What is it?
Is a hypothetical cognitive bias that states people with low ability at a task over estimate their own ability, and that people with high ability at a task underestimate their own ability.
Described by social psychologists David Dunning and Justin Kruger; this bias is a result of internal illusion in people of low ability and an external misconception in people of high ability.
Related to cognitive bias of illusory superiority and comes from people’s inability to recognise their lack of ability. Without the self-awareness of metacognition people cannot objectively evaluate their level of competence.
Kruger & Dunning’s 1999 study ‘Unskilled and Unaware of it: How Difficulties in Recognising One’s Own Incompetence Lead to Inflated Self-Assessments.’
Example Case – McArthur Wheeler, who, on April 19, 1995, robbed two banks while his face was covered with lemon juice, which he believed would make him invisible to CCTV. A belief that was apparently based on a misunderstanding of the chemical properties of lemon juices as an invisible ink.
Dunning & Kruger research also highlighted that training brought better evaluation of an individuals ability.
A number of experiments were performed where respondents were asked if they were familiar with certain terms related to subjects on politics, biology, physics and geography. Included with the actual facts, Dunning’s team included some made-up terms. 90 percent of respondents claimed to have at least some knowledge of the made-up terms. As Dunning has suggested in his research, the problem with ignorance of a subject, is that it can also appear to be like expertise.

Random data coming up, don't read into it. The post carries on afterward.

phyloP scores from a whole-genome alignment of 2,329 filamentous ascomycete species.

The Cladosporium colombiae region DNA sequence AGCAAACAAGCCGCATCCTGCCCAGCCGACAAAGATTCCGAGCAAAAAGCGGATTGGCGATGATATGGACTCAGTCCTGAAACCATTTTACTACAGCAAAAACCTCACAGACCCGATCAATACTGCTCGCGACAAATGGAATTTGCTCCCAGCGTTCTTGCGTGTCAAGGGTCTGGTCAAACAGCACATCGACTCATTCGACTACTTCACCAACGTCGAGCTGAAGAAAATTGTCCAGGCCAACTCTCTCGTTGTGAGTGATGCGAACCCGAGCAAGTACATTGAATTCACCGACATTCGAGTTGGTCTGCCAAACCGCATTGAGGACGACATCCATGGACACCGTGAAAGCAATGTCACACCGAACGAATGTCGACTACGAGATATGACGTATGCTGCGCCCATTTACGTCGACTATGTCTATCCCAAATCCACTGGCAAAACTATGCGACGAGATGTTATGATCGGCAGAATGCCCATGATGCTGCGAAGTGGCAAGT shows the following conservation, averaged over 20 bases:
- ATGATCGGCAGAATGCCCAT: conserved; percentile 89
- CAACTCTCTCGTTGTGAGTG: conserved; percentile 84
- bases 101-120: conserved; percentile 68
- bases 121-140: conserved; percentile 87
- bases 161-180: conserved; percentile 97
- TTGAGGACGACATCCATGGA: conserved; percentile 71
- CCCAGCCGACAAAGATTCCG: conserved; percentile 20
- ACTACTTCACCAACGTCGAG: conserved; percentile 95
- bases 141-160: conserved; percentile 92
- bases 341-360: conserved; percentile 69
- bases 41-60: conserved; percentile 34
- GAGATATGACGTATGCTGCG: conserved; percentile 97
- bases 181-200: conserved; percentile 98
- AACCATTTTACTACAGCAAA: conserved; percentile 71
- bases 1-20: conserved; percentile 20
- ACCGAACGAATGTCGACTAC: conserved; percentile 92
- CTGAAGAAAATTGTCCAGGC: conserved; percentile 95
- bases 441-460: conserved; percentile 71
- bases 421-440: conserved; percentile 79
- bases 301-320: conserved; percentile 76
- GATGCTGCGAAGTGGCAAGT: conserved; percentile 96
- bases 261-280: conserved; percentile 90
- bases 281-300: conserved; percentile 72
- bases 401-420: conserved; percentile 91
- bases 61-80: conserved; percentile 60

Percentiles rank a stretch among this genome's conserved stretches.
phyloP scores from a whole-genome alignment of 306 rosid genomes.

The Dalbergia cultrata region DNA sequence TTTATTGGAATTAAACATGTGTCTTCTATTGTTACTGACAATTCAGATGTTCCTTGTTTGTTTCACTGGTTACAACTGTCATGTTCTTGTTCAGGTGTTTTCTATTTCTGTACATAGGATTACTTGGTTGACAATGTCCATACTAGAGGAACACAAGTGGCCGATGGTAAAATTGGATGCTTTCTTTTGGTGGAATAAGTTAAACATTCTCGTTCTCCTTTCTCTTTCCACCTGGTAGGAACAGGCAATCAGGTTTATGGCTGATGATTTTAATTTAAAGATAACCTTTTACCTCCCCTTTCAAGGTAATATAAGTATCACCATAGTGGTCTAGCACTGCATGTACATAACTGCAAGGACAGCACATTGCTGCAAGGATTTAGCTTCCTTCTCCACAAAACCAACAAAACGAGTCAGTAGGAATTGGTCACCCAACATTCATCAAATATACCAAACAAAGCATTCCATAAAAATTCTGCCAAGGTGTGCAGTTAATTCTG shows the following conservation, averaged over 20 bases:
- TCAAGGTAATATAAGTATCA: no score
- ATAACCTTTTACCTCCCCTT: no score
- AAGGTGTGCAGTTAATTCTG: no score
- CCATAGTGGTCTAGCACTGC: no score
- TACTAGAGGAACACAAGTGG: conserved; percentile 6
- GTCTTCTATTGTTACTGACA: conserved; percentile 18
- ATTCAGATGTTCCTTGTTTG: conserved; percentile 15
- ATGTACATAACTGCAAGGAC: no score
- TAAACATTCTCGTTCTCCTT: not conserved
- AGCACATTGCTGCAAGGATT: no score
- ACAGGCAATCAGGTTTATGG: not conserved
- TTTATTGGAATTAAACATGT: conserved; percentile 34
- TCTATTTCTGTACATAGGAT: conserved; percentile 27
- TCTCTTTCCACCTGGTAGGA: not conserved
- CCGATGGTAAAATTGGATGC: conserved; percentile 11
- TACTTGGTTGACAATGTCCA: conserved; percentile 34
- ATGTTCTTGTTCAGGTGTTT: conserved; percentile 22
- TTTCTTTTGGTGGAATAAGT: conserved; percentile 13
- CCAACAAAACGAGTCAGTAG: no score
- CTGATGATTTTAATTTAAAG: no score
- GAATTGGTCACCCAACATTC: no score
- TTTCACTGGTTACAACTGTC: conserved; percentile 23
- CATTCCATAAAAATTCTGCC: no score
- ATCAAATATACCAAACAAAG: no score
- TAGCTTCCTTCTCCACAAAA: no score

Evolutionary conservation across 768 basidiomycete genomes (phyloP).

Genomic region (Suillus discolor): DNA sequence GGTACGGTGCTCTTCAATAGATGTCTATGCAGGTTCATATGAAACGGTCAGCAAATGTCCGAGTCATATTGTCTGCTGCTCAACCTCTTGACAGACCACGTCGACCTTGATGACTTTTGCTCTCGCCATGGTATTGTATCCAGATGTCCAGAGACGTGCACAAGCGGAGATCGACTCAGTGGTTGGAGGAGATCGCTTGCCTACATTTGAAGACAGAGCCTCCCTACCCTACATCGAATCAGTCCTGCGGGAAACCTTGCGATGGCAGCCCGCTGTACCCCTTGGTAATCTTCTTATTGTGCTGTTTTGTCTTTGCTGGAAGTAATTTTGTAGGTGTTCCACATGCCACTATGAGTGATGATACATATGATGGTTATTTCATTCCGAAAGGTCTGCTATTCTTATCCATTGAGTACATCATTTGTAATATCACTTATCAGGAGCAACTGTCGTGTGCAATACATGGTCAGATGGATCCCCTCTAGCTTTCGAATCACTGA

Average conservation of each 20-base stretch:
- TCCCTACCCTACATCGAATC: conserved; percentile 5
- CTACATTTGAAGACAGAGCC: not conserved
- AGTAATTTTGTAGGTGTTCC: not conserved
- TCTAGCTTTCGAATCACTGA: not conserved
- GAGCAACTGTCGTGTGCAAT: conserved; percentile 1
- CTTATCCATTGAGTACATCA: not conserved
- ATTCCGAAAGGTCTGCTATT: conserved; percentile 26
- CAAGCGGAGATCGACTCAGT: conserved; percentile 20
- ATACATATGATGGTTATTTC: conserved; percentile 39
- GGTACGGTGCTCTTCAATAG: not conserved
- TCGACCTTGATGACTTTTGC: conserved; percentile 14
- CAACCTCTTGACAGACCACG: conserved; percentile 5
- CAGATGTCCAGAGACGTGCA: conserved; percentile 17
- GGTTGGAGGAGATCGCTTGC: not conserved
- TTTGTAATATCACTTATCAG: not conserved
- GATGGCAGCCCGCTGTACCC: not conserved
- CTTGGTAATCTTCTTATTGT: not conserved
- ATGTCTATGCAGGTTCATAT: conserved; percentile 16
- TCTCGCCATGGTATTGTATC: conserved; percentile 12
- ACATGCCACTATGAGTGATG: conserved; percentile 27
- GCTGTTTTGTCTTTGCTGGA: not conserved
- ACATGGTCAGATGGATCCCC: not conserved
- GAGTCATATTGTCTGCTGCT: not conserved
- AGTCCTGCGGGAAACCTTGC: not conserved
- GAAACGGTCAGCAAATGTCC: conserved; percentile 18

I have probably seen the Dunning-Kruger Effect more often than I realise, both in every day life and ghost hunting too. Perhaps an obvious example being that often we see ghost hunters taking on investigations both of public and private locations, but rather than investigate they appear to be driven by a desire to fulfil an experience of some kind of paranormal activity.
Often modern weekender ghost hunters will make this most apparent when dealing with audio recordings, which they will present as EVP. The reason I beleive these to be an example of the Dunning-Kruger Effect, is because ghost hunting group leaders will drive the conversation around proposed captured EVPs. They may then present bias in regards to the content of the EVP, explaining that random audio is actually some kind of spiritual communication. This often pushed by their ‘expertise’ within the field. Although their true ability and understanding is often lacking, in line with the effect.
As the effect suggests though many ghosts hunters will present themselves as having a vast knowledge, when in reality its limited when it comes to true investigation techniques.